The Case for On-Dose Authentication

May 31, 2017
Using inert microtags at the drug dosage level can provide both security and business intelligence

A microtag is an advanced, on-dose solution that can be safely mixed into a drug product, and when its presence is detected in the sample, it confirms authenticity. 

Product security is a vital consideration for any pharmaceutical company due to the life-critical nature of drug products. There is much attention in the news media about the problem of fake medicine with alarming statistics about the estimated size of the counterfeit drug trade. However, the cost to pharmaceutical drugmakers of unauthorized and illegal drug diversion in both financial and human terms is potentially an even larger problem.

After the issuance of the U.S. Food and Drug Administration’s PCID Guidance for “in-dose or on-dose” markers or tracers for use as authentication measures, the door has been opened for the industry to implement “on-board” physical or chemical identifiers that can help address the challenges of drug product counterfeiting and diversion. More specifically, brand owners can now use inert microtags or markers at the drug dosage level during the manufacturing process. These solutions can sometimes provide both security and business intelligence to allow drug companies to protect lives, enhance their bottom line, and maintain a “final audit” marker in the product, separate from packaging or labels.

There are many ways that drug product is diverted illegally or without authorization. Product diversion is also commonly known as “pricing arbitrage,” where operators will acquire legitimate product in a lower priced channel and resell it into a higher priced one, sometimes repackaged, sometimes not. The cost to brand owners of unauthorized diversion is massive, particularly since revenue lost to resellers drops right out of the bottom line. The manufacturer — in most cases, the innovator company that developed the drug — has already incurred the full cost of goods sold but does not bank the highest possible price for the product when the product has been arbitraged. There are two major types of pricing arbitrage diversion:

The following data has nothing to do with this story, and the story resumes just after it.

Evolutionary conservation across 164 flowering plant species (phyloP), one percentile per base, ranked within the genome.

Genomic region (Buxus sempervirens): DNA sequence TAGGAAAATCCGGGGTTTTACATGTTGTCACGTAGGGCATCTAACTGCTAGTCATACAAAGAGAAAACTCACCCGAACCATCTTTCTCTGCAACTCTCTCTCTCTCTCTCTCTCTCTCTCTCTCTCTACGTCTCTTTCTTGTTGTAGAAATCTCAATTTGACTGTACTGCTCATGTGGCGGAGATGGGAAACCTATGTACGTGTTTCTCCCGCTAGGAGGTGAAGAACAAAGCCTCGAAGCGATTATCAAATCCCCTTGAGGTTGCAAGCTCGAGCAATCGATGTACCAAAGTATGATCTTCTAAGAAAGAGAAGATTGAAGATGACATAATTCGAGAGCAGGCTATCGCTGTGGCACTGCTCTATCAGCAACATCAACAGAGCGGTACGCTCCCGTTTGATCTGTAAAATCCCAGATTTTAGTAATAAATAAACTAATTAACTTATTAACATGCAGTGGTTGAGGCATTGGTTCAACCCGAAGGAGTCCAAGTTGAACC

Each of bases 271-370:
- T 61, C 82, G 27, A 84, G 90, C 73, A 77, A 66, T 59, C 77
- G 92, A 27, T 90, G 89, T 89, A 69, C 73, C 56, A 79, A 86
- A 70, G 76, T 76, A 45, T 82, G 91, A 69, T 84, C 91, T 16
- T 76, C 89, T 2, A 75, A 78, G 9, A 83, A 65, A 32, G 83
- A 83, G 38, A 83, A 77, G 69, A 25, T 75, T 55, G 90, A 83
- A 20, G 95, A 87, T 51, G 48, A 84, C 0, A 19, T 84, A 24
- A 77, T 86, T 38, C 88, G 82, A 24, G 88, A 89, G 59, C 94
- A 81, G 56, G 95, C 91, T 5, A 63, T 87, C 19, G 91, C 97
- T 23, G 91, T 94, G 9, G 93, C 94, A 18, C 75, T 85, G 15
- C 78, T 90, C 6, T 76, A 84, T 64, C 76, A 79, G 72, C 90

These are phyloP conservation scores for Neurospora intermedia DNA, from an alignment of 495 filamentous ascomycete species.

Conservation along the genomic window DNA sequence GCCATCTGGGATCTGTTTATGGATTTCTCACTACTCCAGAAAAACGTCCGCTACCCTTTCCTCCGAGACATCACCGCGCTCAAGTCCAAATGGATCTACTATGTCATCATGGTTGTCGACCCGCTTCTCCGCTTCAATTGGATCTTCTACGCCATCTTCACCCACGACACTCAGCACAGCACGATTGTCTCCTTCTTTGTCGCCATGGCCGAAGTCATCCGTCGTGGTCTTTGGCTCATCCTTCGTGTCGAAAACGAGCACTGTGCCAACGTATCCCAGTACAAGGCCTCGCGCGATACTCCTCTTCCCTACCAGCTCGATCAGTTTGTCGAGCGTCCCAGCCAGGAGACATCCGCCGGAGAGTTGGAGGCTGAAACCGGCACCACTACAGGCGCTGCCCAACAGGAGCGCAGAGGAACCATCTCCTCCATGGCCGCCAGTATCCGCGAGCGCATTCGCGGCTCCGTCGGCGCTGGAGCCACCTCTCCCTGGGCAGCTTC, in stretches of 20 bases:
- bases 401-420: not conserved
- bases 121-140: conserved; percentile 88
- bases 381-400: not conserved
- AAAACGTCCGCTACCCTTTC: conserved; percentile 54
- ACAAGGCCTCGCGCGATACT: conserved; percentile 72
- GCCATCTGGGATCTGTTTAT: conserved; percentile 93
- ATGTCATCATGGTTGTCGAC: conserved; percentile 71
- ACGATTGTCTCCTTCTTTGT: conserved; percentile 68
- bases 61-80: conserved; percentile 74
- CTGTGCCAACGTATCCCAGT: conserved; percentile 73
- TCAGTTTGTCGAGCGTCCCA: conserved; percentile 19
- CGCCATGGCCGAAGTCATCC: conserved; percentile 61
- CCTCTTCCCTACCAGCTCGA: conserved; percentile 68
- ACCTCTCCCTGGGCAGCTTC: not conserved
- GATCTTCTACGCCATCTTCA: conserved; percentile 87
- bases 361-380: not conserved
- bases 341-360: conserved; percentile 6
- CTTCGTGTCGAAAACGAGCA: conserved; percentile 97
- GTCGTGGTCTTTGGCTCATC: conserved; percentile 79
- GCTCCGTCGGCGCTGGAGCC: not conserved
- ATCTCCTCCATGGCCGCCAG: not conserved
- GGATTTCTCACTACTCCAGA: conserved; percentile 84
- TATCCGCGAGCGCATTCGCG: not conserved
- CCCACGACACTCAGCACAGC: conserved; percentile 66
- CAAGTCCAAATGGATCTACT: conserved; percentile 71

a) Channel diversion, where product is improperly taken from a lower price-point channel and sold into a higher-priced channel, with these diverters arbitraging the difference.

b) Country diversion occurs when a product is diverted from a lower price-point territory or country for re-sale in a higher price-point territory or country.

Both kinds of this pricing arbitrage diversion adversely impact the bottom line of pharma companies. But to go further, pricing arbitrage practices may even create other liabilities and patient risks if the diverted product is relabeled incorrectly, possibly misrepresenting instructions for use, or is subjected to improper handling and storage conditions.

This may occur when an intermediary sub-distributor simply acquires the product intended for sale (and often subject to strict contract terms that limit such sales) in the lower priced or discounted channel, then resells it for a higher price in a non-discounted channel. High-priced, patented drugs are often sold in countries with less developed health care systems at significantly lower prices. While the reasons for these pricing differences are complex and depend in part on global differences in intellectual property protections, healthcare reimbursement systems, political considerations and liability laws, huge opportunities exist to arbitrage this pricing gap. In Europe, repackaging and parallel importing is a legal practice, and allows for companies to take financial advantage of the pricing difference found between a market like Turkey versus the United Kingdom. However, this pricing arbitrage is not only a financial risk, it can compromise patient safety as well. “Even authentic drugs that have been improperly diverted due to price arbitrage can create health concerns if the diverted product is not properly stored or handled, or if the packaging is not in the correct language, which can lead to over-dosing,” said Ron Guido, formerly the vice president of Global Brand Protection and Supply Chain Integrity for Johnson & Johnson.